The U.S. Consumer Product Safety Commission (CPSC), in cooperation with Bexco Enterprises Inc., doing business as Million Dollar Baby of Montebello, Calif. is announcing a voluntary recall of 18,000 children's four-drawer dressers
Baby Matters, the company that makes Nap Nanny recliners, claims the product is safe when used as directed, but the Consumer Product Safety Commission (CPSC) says the baby recliner is dangerous and is responsible for 5 infant deaths and numerous injuries.
In an unusual move, CPSC has teamed up with four major retailers who say they will recall the product themselves after Baby Matters refused to issue a voluntary recall.
Amazon.com, Buy Buy Baby, Diapers.com and Toys R Us/Babies R Us had already agreed earlier this month to stop selling the product. Now they are offering customers a chance to return the Nap Nanny.
CPSC spokesman Scott Wolfson praised the companies.
The retailers were great. They were not obligated to carry out this recall, he said. It's estimated that 150,000 of the Nap Nanny have been purchased since the product came on the market in 2009. The recliners sell for around $125.00.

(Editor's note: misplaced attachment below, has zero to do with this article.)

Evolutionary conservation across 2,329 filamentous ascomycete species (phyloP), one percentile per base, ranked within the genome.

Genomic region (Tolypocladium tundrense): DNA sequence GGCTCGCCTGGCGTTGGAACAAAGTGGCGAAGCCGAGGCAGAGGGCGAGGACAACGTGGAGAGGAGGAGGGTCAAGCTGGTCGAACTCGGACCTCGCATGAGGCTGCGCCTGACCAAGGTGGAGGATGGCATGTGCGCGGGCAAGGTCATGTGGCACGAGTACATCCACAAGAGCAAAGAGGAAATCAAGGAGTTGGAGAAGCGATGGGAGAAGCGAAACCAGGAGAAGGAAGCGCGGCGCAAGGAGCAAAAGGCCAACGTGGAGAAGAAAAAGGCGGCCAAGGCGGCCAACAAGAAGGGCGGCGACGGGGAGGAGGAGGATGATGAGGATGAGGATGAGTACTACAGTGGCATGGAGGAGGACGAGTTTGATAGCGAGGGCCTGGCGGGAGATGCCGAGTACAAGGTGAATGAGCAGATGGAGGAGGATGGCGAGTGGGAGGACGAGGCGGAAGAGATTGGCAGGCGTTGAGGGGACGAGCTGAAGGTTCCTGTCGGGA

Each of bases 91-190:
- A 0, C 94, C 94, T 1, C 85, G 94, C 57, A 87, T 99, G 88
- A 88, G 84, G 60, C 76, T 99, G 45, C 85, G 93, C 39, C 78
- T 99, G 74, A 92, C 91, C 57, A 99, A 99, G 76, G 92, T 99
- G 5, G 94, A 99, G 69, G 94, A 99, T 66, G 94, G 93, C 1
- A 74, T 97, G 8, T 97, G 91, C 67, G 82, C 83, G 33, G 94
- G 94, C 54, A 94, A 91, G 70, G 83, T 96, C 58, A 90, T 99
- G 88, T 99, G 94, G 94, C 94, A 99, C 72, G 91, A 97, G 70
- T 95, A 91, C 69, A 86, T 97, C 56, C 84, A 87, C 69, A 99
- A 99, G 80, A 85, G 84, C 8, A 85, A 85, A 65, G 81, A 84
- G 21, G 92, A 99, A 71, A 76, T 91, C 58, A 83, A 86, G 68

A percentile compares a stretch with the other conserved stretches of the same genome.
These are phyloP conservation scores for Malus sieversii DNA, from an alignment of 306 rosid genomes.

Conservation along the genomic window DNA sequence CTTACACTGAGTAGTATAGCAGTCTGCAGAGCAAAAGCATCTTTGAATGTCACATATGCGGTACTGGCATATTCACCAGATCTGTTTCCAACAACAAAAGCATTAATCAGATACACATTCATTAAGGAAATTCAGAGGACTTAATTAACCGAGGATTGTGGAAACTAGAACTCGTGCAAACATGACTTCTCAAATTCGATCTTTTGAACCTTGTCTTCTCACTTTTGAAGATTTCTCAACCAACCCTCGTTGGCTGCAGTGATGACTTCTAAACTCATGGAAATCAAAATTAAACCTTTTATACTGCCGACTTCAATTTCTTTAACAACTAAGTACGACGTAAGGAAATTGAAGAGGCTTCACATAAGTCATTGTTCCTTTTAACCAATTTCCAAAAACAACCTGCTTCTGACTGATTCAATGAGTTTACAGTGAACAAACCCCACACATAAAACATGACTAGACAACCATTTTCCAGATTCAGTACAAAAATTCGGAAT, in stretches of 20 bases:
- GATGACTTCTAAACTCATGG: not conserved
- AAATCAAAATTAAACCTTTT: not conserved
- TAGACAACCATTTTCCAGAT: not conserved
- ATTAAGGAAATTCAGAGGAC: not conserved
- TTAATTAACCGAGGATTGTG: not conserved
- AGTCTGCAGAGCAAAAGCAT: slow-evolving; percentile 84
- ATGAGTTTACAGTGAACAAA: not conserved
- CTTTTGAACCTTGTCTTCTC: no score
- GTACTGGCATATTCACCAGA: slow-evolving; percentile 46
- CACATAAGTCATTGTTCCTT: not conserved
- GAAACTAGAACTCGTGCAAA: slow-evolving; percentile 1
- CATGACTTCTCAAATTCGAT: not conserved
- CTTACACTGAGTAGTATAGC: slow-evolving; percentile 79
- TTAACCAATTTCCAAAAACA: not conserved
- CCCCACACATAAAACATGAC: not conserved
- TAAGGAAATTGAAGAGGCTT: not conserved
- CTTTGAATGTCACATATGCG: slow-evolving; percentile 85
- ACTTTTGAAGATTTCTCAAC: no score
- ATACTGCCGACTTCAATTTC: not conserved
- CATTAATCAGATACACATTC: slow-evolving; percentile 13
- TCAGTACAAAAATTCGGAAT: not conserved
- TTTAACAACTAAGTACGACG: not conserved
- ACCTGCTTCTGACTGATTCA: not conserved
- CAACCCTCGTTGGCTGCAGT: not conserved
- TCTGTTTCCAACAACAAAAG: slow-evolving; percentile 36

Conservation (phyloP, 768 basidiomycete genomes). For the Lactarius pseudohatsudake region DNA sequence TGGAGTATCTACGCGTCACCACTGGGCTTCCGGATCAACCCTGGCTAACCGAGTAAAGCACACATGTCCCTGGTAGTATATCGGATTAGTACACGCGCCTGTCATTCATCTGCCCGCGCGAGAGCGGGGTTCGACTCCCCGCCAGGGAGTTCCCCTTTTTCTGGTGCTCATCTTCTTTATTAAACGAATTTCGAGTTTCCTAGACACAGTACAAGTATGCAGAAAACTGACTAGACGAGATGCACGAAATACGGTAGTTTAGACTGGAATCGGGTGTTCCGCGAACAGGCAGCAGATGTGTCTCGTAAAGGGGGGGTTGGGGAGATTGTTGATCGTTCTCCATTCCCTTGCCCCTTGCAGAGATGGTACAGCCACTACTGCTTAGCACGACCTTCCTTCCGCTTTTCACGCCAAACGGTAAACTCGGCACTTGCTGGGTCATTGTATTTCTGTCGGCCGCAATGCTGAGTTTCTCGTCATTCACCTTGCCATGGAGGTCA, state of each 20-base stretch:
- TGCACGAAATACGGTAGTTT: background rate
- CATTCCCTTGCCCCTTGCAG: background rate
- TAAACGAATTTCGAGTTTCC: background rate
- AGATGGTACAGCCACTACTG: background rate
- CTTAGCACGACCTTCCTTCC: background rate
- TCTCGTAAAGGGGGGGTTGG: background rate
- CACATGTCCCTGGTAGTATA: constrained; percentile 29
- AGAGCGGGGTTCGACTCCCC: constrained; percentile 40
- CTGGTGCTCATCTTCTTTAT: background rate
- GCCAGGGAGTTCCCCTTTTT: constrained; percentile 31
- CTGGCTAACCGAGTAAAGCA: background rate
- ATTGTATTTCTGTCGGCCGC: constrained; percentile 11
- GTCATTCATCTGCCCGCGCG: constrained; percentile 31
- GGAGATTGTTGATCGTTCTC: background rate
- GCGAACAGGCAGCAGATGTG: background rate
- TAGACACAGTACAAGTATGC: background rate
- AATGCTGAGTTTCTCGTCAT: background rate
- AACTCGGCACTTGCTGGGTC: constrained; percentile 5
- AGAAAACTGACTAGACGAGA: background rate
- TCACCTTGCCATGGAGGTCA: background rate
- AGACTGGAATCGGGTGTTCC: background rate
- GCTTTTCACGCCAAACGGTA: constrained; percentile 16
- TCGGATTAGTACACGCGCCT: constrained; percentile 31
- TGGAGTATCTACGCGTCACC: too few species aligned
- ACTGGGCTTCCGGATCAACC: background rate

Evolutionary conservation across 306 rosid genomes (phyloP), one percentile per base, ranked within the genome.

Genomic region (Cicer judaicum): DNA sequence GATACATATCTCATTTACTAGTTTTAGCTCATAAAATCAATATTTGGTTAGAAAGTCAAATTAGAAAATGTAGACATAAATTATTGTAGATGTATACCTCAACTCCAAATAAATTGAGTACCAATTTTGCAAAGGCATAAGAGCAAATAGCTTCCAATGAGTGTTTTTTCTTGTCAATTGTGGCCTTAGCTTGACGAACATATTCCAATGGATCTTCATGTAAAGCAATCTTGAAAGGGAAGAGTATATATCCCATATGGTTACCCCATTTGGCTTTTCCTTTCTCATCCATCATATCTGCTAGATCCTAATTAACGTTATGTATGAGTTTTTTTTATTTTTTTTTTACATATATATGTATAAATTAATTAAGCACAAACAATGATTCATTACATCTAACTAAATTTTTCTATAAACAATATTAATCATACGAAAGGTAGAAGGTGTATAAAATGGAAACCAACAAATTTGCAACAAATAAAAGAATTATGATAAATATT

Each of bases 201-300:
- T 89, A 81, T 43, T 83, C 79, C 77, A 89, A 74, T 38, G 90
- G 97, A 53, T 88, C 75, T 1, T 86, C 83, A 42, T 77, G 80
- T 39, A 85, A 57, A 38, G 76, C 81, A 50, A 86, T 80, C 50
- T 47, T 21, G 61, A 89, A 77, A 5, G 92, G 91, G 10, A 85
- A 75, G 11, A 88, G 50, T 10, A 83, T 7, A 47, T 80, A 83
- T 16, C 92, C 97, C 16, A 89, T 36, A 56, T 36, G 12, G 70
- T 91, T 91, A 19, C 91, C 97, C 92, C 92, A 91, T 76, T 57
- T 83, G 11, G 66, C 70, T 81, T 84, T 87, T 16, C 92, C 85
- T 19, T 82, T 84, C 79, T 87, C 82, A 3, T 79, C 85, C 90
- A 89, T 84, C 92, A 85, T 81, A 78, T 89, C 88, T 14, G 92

CPSC has been in negotiations with Baby Matters for a mandatory recall but the owner of the company and creator of the Nap Nanny, Leslie Gudel, says the product is safe.
In email, Gudel told ABC News, Baby Matters is disappointed to hear that four retailers have chosen to voluntarily recall the Nap Nanny. As I've said before, the loss of an infant is an unthinkable tragedy, and I am truly heartbroken for the families who have lost a child. But when the Nap Nanny has been used properly, no infant has ever suffered an injury requiring medical attention.
This isn't the first time the product has been recalled. The initial versions of the Nap Nanny were recalled and redesigned in 2010 after the first reported death. The sides were raised, additional warnings added, and an instructional video was added to the company's website.
CPSC says the Nap Nanny recliners have continued to cause infants to suffer injuries and deaths. The government agency believes the product contains design defects, as well as de